Census Bureau Revisions Could Change Latino Political Clout

The Census Bureau is rethinking how it defines race in light of the ever-shifting minority population in the United States.
According to an NPR radio story, “The Census Bureau is considering numerous changes to the 2020 survey in an effort to improve the responses of minorities and more accurately classify Latino, Asian, Middle Eastern and multiracial populations.” But that has some in those groups concerned that their political clout could be weakened.
The story said, “The stakes surrounding population counts are high. Race data collected in the census are used for many purposes, including enforcement of civil rights laws and monitoring of racial disparities in education, health and other areas. In addition, the information is used to redraw state legislative and local school districts, and in the reapportioning of congressional seats. The strong Latino growth found in the 2010 census guaranteed additional seats in Congress for eight states.”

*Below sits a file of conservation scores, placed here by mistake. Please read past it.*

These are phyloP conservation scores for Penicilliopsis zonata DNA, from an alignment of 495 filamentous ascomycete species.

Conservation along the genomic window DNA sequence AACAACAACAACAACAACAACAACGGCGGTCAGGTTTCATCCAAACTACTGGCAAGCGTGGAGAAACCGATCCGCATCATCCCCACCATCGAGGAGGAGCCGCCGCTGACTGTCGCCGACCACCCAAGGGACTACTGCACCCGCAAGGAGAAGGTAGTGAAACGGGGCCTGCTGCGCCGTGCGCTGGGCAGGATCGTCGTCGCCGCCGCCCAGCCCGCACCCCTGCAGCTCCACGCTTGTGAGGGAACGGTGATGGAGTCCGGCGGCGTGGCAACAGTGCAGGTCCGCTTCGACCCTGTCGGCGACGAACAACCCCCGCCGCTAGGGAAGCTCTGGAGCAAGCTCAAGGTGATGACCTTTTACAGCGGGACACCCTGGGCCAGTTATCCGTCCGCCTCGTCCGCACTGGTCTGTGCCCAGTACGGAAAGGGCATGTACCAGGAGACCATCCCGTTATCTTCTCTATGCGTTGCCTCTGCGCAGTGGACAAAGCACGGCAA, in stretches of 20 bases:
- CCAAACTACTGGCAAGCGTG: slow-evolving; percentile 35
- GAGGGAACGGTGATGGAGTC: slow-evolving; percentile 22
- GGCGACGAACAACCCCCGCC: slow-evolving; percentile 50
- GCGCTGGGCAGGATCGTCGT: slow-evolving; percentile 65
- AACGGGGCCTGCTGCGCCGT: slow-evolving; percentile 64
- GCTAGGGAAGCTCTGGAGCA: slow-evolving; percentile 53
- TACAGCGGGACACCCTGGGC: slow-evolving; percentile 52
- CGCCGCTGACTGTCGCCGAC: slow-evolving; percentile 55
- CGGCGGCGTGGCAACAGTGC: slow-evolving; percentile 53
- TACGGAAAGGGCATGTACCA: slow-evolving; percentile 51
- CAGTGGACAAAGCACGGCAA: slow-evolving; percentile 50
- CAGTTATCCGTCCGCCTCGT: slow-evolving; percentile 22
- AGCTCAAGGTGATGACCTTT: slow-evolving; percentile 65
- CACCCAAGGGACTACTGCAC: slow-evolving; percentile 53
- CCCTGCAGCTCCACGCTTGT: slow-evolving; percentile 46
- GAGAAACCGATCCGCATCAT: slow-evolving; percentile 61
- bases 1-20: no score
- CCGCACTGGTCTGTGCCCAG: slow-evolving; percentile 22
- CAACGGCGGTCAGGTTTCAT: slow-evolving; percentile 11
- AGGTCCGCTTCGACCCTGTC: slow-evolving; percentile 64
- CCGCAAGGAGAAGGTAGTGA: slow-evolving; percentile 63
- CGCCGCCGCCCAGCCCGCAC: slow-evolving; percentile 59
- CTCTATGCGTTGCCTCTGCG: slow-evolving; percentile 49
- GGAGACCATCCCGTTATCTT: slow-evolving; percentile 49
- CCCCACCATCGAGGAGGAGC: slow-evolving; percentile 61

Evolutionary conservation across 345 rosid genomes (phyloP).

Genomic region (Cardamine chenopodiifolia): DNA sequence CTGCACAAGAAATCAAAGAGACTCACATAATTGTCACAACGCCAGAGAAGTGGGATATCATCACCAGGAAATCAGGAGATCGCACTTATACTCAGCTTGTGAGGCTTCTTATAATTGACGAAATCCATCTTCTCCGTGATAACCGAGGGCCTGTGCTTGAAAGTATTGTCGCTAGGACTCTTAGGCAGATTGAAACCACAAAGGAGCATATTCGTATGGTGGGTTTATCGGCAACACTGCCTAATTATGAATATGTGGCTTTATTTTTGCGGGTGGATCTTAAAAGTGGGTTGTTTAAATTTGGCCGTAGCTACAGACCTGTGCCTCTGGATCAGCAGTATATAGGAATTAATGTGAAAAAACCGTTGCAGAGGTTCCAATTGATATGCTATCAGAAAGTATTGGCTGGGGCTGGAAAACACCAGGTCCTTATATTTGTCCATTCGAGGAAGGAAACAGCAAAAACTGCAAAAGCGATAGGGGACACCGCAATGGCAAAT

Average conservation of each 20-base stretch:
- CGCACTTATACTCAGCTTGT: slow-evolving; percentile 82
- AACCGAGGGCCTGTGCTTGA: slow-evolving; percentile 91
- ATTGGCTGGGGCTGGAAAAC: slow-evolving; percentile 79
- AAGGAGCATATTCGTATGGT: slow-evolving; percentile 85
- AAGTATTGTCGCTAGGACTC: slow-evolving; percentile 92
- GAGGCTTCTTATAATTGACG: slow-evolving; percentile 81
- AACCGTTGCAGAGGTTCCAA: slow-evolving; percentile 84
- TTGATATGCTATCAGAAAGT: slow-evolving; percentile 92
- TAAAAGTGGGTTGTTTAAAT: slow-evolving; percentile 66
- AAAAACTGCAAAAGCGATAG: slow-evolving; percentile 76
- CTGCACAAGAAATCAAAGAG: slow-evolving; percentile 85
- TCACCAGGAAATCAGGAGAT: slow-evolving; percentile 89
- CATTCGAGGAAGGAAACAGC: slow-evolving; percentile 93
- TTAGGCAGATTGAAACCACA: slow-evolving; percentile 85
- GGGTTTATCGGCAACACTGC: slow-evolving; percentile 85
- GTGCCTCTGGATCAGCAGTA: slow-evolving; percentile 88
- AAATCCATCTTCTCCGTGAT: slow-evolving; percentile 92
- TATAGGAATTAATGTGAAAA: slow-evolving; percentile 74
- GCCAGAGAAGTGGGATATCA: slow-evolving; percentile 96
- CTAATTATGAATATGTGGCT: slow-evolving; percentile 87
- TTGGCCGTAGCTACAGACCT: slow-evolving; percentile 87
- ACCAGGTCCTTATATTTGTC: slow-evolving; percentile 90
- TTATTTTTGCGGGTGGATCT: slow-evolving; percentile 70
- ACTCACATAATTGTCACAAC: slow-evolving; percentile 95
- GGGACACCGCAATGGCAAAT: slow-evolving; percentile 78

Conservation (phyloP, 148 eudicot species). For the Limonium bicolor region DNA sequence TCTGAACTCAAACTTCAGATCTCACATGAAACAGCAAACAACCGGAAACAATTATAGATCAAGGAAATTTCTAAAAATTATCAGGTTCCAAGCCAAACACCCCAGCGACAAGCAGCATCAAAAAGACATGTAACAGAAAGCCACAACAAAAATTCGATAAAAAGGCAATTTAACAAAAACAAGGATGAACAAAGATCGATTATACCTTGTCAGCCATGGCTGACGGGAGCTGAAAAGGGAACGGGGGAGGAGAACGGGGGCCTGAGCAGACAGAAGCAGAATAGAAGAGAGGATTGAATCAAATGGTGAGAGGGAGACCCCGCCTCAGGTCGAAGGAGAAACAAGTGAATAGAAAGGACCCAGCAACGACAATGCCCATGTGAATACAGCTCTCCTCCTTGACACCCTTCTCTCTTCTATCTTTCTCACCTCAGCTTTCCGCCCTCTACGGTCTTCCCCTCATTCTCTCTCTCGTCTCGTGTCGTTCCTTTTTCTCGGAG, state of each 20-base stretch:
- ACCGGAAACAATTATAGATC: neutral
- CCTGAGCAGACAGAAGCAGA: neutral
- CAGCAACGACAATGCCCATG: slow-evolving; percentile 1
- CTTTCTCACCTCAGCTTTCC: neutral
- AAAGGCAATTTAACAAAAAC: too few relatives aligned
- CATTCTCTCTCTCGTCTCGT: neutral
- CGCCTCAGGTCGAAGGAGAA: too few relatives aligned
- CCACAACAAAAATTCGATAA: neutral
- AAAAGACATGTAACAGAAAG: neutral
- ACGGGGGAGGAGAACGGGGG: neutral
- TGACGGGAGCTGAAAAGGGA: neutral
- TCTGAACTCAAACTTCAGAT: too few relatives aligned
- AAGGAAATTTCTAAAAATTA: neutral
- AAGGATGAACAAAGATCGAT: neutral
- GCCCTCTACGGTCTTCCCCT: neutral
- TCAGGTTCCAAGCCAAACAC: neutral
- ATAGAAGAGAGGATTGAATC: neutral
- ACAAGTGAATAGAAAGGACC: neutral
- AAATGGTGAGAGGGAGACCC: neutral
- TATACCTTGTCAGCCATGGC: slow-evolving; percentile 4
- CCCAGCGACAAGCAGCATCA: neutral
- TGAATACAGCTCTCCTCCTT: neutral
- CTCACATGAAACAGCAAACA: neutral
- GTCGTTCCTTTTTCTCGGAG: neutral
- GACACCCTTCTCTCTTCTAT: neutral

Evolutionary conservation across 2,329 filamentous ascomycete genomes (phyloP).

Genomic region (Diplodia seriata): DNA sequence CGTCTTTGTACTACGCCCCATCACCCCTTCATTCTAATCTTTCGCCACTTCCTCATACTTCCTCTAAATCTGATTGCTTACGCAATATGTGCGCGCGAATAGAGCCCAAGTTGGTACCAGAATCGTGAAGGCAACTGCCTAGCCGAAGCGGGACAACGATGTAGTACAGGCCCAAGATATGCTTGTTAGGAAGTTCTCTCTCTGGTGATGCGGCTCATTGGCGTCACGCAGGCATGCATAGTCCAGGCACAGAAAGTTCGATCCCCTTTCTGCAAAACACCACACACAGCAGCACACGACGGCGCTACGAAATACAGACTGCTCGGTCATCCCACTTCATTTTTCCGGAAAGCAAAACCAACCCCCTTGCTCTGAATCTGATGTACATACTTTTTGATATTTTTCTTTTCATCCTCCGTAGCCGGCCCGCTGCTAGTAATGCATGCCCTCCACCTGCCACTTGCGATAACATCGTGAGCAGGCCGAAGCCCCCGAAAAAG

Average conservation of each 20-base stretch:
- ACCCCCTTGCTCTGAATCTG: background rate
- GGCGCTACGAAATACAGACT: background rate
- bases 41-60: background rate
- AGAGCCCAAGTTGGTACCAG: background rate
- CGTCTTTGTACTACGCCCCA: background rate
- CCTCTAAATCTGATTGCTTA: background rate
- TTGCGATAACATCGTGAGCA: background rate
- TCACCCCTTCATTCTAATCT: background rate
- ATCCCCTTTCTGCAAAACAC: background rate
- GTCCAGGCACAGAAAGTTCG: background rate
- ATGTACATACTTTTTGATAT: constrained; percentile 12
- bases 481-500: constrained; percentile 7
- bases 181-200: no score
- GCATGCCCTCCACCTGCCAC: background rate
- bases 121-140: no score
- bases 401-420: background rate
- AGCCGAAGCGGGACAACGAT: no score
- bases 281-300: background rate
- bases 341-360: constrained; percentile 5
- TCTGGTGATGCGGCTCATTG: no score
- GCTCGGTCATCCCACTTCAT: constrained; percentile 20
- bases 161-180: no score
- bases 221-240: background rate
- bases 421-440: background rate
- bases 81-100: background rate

The wording in the 2010 census question, which asked people if they are of Latino origin and then provided a space to fill in their race, yielded a strong response and a record count of 50 million Latinos. Their growth moved them ahead of African-Americans as the nation’s largest minority group, according to the NPR report.
“We’re the only group in the country that has our own question? Why give it up?” says Angelo Falcon, director of the National Institute for Latino Policy. “A lot of Latino researchers like the question the way it is now because it shows those differences. The way the Census Bureau is thinking about combining the questions, it might take away that information in terms of how we fit within the American racial hierarchy.”
 
 
 

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